Cities across the South were reeling from damage caused by tornadoes that touched down late Sunday night and Monday morning.
There were no immediate reports of injuries, but damage — including downed trees and utility poles, and buildings whose roofs were torn off — was reported in parts of Mississippi and Kentucky, and tornado warnings were issued for parts of Georgia and Tennessee.
In northeast Mississippi, the National Weather Service deployed storm survey teams to assess damage in Calhoun, Pontotoc, Itawamba and Lee Counties after reports of tornadoes that struck between 8 p.m. and 11 p.m. local time Sunday.
Late Sunday, the Calhoun County sheriff, Greg Pollan, said on Facebook that storms in Calhoun City, about 140 miles northeast of Jackson, had damaged several businesses and snapped utility poles. Trees had fallen onto a few homes and vehicles, he said.
posted images and video on Facebook of the destruction, such as uprooted trees and buildings without roofs.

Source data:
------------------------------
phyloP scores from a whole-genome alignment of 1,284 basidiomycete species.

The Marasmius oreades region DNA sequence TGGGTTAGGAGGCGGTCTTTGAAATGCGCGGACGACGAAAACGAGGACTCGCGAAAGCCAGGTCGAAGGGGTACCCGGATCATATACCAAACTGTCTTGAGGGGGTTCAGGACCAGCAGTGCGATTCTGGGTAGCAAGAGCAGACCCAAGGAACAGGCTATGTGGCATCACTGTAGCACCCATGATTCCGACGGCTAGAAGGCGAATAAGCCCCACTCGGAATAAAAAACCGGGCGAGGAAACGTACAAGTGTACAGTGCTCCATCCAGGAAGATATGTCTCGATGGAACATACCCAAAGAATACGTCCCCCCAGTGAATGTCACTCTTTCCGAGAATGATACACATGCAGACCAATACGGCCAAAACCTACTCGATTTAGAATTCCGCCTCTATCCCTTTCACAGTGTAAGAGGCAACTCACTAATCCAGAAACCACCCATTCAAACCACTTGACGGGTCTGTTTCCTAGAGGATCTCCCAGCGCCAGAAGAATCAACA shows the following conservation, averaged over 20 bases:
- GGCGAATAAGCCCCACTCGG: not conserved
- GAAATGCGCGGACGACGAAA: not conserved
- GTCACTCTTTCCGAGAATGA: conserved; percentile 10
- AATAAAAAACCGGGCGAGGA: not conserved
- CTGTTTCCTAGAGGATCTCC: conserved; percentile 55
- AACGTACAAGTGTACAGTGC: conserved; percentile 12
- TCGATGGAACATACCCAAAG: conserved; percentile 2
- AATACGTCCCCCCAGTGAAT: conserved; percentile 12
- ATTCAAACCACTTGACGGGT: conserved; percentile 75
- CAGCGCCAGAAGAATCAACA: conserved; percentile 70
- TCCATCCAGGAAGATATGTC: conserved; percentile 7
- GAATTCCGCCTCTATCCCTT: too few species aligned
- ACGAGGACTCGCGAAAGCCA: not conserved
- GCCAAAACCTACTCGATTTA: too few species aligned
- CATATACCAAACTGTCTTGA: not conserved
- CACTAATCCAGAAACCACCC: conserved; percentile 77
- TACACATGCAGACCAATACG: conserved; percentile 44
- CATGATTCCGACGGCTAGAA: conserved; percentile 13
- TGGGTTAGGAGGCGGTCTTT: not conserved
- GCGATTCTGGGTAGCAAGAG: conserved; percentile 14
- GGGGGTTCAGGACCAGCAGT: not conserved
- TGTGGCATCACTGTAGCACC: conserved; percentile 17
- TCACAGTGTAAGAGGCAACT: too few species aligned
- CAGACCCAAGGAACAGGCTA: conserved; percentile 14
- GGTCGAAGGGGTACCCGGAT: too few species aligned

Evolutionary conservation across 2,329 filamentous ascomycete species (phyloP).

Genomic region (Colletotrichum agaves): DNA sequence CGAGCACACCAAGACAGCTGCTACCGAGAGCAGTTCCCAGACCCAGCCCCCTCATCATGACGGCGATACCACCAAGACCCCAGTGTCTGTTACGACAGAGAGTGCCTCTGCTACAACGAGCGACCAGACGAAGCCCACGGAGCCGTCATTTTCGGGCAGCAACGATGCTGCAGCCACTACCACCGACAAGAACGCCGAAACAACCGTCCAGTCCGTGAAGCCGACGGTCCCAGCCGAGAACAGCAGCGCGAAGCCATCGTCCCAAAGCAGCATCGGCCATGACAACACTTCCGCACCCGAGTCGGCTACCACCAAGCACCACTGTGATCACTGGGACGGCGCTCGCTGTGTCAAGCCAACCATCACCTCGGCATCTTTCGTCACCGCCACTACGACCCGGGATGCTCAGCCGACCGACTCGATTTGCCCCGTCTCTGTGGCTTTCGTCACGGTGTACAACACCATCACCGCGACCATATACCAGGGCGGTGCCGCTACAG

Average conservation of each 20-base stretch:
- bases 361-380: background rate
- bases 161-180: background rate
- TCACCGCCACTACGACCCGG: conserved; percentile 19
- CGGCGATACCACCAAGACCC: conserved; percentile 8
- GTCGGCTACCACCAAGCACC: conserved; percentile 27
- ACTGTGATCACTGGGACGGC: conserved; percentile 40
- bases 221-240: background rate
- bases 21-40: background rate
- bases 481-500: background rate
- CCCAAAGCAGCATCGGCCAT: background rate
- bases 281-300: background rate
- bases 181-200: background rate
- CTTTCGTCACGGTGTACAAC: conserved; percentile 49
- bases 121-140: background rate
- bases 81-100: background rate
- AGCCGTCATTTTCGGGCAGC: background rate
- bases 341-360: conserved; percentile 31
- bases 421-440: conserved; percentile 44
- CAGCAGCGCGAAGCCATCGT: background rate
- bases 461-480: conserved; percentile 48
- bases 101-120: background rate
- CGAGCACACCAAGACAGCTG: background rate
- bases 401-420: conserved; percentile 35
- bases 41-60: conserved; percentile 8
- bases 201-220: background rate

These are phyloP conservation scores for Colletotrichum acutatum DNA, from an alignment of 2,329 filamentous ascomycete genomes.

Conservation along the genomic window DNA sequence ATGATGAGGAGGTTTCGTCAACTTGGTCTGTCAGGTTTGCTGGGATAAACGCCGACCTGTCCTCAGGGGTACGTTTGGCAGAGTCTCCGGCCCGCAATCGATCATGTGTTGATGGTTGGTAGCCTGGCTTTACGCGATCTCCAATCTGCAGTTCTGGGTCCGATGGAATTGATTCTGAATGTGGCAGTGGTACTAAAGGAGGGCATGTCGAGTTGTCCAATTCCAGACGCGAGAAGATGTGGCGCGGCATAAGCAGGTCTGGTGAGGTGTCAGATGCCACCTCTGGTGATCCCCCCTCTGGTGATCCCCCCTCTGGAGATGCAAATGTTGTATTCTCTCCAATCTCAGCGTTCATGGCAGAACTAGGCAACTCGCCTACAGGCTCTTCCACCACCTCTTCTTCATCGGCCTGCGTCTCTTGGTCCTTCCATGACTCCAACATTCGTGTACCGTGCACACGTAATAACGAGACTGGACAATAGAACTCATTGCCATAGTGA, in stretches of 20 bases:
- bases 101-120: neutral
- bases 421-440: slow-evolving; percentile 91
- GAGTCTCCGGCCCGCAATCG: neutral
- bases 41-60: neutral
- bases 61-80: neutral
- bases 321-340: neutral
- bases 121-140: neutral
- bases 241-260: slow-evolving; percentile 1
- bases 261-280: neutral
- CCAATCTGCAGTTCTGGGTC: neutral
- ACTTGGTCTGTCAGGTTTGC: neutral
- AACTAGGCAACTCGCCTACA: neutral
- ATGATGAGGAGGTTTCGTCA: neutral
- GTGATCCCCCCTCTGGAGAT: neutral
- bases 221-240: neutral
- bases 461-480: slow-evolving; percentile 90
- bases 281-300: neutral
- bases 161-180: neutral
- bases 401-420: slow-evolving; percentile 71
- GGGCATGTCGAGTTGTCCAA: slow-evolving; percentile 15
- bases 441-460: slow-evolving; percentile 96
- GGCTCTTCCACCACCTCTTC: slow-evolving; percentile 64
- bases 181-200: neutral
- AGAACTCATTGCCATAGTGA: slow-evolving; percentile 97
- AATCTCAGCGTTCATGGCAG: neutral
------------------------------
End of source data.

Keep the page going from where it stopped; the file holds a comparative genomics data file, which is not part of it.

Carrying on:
Damage was also reported in Itawamba County in northeast Mississippi, by the border with Alabama, where the Sheriff’s Office late on Sunday urged residents to stay home to keep the roads clear for emergency and utility vehicles.
In Yazoo County, Miss., about 40 miles northwest of Jackson, the Mississippi Emergency Management Agency said it was assessing reports of damage that had come in early Monday morning.
Weather Service said on Twitter.
Severe weather was expected to continue on Monday in parts of the South.
Tornado warnings were issued in portions of Tennessee early on Monday. The first was issued just before 5 a.m. local time for areas in and around Culleoka, about 56 miles south of Nashville. No damage was immediately reported in the area.
A tornado watch — meaning tornadoes were possible — was in effect for portions of Georgia and Alabama until 4 p.m. local time.
The Weather Service office in Atlanta cautioned that a couple of strong tornadoes were possible, as was hail as large as Ping-Pong balls and wind gusts up to 70 miles per hour.
In Kentucky, the Weather Service said it had deployed a storm survey team to assess damage in Tompkinsville, about 125 miles south of Louisville, where there were reports of tornado damage.